On August 24th, Sudanese migrant Abdul Haroun appeared in court and pled not guilty to charges related to his attempt to cross from France into Britain via the Channel Tunnel. While most migrants in Calais attempt to hide on lorries or trains bound for Britain, Haroun is the first migrant to make it on foot almost to the tunnel’s exit. The incident is increasing tensions surrounding the African migrant crisis in the Mediterranean, as some call for tougher measures to keep migrants out, while refugee rights campaigners say migrants, such as Haroun, should not be prosecuted at all. 

On August 26th, the Italian coast guard found 50 migrants dead in the hold of a boat off the coast of Libya during a rescue operation that saved 430 other people. The coast guard noted it had received emergency calls from ten boats in distress off the coast of Libya on Wednesday alone. Five rescue operations had been concluded and others were ongoing. 

United States – Africa Relations

Office of the U.S. Trade Representative

On August 25th-27th, U.S. Trade Representative (UTSR) Michael Froman traveled to Libreville, Gabon for the African Growth and Opportunity Act (AGOA) Forum. Ambassador Froman’s participation in the AGOA Forum was noted here. His remarks at the Opening Ceremony of the 2015 AGOA Forum can be read here.

State Department

On August 20th, State Department Spokesperson John Kirby condemned the bombing attack on the National State Security building in Cairo, Egypt. Spokesperson Kirby acknowledged a group called Islamic State Egypt had claimed responsibility for the attack and reiterated steadfast U.S. support for Egypt in its fight against terrorism. 

On August 20th, the State Department commended the Government of Mauritania for hosting the West Africa and the Sahel Regional Summit on Countering Violent Extremism (CVE). The summit included over 200 participants and emphasized the importance of a whole-of-society approach to address the underlying causes of violent extremism. Participants highlighted the essential role played by local communities, municipal, and national governments, and non-government stakeholders and reinforced support for a new CVE youth network for the region, which will enable young people to share their experiences, innovations, and good practices in building community resilience to violent extremism and challenging extremist narratives. 

On August 21st, the State Department commended the agreement reached between Guinea’s ruling and opposition political parties, which clears the way for Guinea to hold the first round of presidential elections on October 11th. The State Department noted the U.S. Government remains committed to supporting the electoral process and urged the parities to continue dialogue throughout the election period and commit themselves and their supporters to non-violence.

On August 24th, the U.S. Embassy in Nairobi, Kenya announced that beginning on September 22nd, Kenyans traveling to the U.S. will be eligible for five-year visas. Currently, students, temporary visitors, business representatives, and tourists visiting the U.S. are required to renew their visas every year. The extension, which was approved during President Barack Obama’s July visit to Kenya, will require Kenyans to pay an extra $40 over and above existing fees.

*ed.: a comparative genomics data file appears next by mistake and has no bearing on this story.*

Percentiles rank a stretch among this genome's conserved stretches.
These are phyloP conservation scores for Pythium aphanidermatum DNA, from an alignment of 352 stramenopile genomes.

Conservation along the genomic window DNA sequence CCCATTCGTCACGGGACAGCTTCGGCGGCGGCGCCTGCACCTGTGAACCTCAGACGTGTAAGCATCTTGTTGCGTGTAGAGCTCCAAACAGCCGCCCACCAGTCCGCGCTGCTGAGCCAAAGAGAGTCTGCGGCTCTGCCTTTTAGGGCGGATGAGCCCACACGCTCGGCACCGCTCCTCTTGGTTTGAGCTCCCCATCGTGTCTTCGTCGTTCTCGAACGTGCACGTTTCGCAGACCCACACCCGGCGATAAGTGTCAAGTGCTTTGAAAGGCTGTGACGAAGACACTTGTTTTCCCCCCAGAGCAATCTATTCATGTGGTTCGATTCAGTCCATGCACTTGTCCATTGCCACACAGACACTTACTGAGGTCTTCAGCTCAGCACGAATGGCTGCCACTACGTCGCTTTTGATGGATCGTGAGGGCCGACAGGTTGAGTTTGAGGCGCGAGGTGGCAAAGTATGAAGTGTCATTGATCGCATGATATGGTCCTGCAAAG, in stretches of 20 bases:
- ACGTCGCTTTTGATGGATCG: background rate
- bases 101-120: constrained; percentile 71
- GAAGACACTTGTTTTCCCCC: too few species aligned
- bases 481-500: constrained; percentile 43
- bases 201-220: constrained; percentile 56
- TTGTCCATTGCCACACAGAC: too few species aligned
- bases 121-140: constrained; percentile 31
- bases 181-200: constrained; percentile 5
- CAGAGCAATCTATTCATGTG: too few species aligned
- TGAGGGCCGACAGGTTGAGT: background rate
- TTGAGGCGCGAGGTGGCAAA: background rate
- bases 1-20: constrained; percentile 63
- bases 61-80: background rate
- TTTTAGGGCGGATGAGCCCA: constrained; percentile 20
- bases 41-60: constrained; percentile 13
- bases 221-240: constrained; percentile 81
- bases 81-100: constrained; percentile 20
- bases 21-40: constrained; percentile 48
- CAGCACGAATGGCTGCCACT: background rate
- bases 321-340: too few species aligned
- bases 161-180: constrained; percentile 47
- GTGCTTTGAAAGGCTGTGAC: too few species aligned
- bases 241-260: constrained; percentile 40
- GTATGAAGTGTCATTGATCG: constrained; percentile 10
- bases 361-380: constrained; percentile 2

On August 24th-27th, the U.S. and Gabon co-hosted the AGOA Forum in Libreville, Gabon. This year’s Forum, themed “AGOA at 15: Charting a Course for a Sustainable U.S.-Africa Trade and Investment Partnership,” celebrated the recent reauthorization of AGOA and the important role of women, civil society, and the private sector in promoting trade, expanding inclusive and sustainable economic growth, and generating prosperity. Representatives from the private sector, civil society, and the U.S.-sponsored African Women’s Entrepreneurship Program (AWEP) participated in Forum activities from August 24th-25th, with ministerial plenaries with officials from the U.S. and the 39 African beneficiary countries held August 26th-27th. A trade exhibition also ran throughout the official program. 

U.S. Agency for International Development

On August 24th, USAID highlighted its efforts to help provide families fleeing violence in central Darfur with clean water. In particular, USAID’s Office of Foreign Disaster Assistance has dispersed Rapid Response Funds that have allowed the International Organization for Migration in Sudan and Triangle Generation Humanitaire to restore existing water points, construct new wells, and build emergency latrines and dozens of handwashing stations. More information can be found here.

On August 25th, the U.S. Government announced an additional $6 million grant from USAID to the U.N. Children’s Fund (UNICEF) to provide education to children and youth affected by conflict, brining USAID’s total grant to UNICEF for emergency education in South Sudan over two years to $23.5 million. The new funds will enable UNICEF to increase the number of children and youth who will be reached with emergency education services through USAID support to 200,000, including demobilized child soldiers and other out-of-school children in the Pibor area.